By: Bongekile Filana
The Coronavirus has not only changed our way of life, it has radically changed the operations within the business sector. This change has brought so much frustration to Activators and young people who are in the Youth economic sector. Regardless of the new reports by Business Tech that there has been unusual growth of online retailers between 25% and 50% due to lockdown, Activators in one voice feel like, moving a business into a digital space is not that easy, such transformation requires resources and digital systems in place. Rethinking and remodelling their businesses plans, as well as formulating new operational strategies don’t seem to be the biggest issues. Lack of resources and financial support are the main hurdles.
Activators in the Youth-Economic sector have voiced their frustration on how COVID-19 lockdown has affected their businesses especially because there is a speedy transformation into the digital space and working remotely has become the new norm.
“Accessing business markets has been a struggle even before COVID-19 lockdown, penetrating digital ecosystem for business purposes is not as easy as everyone thinks. A digital-based business continuity plan needs resources. If you are a start-up, it is really hard to thrive in the changing trends”, says KZN Activator, MbaleZulu Dlamini.
In our interaction within the Youth Economic Sector, we engaged with Kgabo Legodi, who is a high-tech entrepreneur and Activator based in Limpopo province. Legodi believes that start-ups are the backbone of every thriving economy because they are contributing immensely to the socio-economic development. She also believes that as they are challenge-driven and underpinned by creative and innovative thinking. Access to funding start-ups shouldn’t be this difficult .Even now during lockdown, no one speaks about funding for Start-Ups.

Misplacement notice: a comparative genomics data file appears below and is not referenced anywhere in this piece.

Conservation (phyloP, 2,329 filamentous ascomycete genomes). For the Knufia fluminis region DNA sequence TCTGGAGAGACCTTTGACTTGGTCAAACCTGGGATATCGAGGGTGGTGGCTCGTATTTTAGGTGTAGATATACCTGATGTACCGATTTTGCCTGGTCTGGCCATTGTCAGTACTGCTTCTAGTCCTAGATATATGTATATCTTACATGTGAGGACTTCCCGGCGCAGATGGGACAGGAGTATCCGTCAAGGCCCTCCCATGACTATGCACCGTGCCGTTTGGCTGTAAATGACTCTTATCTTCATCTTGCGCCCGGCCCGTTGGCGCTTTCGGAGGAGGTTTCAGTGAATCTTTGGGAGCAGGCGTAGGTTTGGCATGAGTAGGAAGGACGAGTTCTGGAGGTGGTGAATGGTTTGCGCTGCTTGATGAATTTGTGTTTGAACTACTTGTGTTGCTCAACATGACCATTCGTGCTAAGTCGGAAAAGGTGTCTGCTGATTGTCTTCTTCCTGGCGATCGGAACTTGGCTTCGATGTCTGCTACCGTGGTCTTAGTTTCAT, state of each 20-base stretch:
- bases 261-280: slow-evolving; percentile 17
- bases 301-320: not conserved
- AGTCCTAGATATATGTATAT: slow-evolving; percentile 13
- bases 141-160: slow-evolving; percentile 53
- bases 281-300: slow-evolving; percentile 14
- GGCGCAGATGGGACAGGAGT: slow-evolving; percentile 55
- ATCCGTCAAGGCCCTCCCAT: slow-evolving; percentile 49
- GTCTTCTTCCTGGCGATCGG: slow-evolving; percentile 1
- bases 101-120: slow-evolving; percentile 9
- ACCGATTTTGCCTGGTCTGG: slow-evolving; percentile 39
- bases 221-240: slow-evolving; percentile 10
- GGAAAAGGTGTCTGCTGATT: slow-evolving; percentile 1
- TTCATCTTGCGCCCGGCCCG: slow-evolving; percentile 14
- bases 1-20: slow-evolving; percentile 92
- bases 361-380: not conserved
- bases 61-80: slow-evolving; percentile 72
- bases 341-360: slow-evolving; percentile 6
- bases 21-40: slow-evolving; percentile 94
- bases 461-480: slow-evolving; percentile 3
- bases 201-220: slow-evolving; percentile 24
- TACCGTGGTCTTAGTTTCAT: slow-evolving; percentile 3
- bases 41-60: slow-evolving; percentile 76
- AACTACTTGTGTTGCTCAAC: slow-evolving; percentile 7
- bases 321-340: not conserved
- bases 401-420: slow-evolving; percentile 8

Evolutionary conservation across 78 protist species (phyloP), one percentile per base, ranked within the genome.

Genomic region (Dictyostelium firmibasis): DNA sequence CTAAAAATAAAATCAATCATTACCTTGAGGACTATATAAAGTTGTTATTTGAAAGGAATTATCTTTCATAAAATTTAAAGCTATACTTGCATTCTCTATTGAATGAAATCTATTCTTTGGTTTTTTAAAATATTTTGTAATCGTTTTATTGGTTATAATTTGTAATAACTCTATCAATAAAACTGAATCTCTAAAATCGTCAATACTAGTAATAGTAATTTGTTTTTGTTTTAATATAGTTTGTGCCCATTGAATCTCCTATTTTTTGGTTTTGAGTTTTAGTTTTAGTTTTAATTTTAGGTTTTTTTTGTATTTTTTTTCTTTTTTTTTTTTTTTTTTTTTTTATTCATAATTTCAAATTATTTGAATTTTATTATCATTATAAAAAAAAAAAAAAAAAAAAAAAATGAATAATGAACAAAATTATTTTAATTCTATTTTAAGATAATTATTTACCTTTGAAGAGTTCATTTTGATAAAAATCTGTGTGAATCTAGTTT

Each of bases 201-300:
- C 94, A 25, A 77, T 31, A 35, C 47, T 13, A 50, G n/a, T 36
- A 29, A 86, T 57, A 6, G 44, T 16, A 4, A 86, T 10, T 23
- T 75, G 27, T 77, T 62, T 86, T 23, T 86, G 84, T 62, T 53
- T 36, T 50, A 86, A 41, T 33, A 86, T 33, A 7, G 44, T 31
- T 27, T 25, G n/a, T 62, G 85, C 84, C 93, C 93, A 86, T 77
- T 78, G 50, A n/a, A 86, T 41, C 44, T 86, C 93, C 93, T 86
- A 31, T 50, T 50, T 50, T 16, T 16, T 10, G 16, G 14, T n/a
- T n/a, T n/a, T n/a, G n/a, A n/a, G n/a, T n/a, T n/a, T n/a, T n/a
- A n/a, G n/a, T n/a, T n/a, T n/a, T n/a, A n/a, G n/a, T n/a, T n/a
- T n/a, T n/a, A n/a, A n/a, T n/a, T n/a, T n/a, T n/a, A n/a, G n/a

Khulile Mazimba, an Activator based in the Eastern Cape, said “As a social entrepreneur based in rural areas, my impediment is connectivity. We note and appreciate the efforts of our government in connecting the unconnected but the process seems to be moving slowly. Bridging the digital divide should be a priority of our government, we can’t go digital if we remain disconnected to the world. Our businesses have suffered severely during this period of lockdown as we can’t even do business online”.
Nathacia Oliver, who is the coordinator of the Youth Economic Participation Sector at ACTIVATE! Change Drivers, an entrepreneur and an Activator based in Gauteng, has shared her views around digital transformation in the business sector. “Operating business online makes life easier, however it is expensive in terms of data. COVID-19 lockdown left us with no choice but to adapt to digital space in order to maintain our competitive edge,” she said. “Many people are still sceptical about buying and selling online but I don’t blame them, the security around ecommerce has been an issue, and not just in South Africa, but in the continent at large. It remains something we must all pay attention to”, added Nathacia.
Eastern Cape Activator, Vuyokazi Ntlebi said “I run fitness wellness training, COVID-19 lockdown has caused economical distress to my business. I can’t commence with training even under level 3 regulations. People pay only for services rendered, if there is no service, there is no payment. Yes, I thank smart -phones because I am able to communicate with my clients to check their psycho-social wellness and send them demos of exercise but I really can’t expect them to pay.”
This COVID-19 lockdown has tormented our societies and caused socio-economic distress. Entrepreneurs and start-ups are finding it hard to sustain their businesses during this time.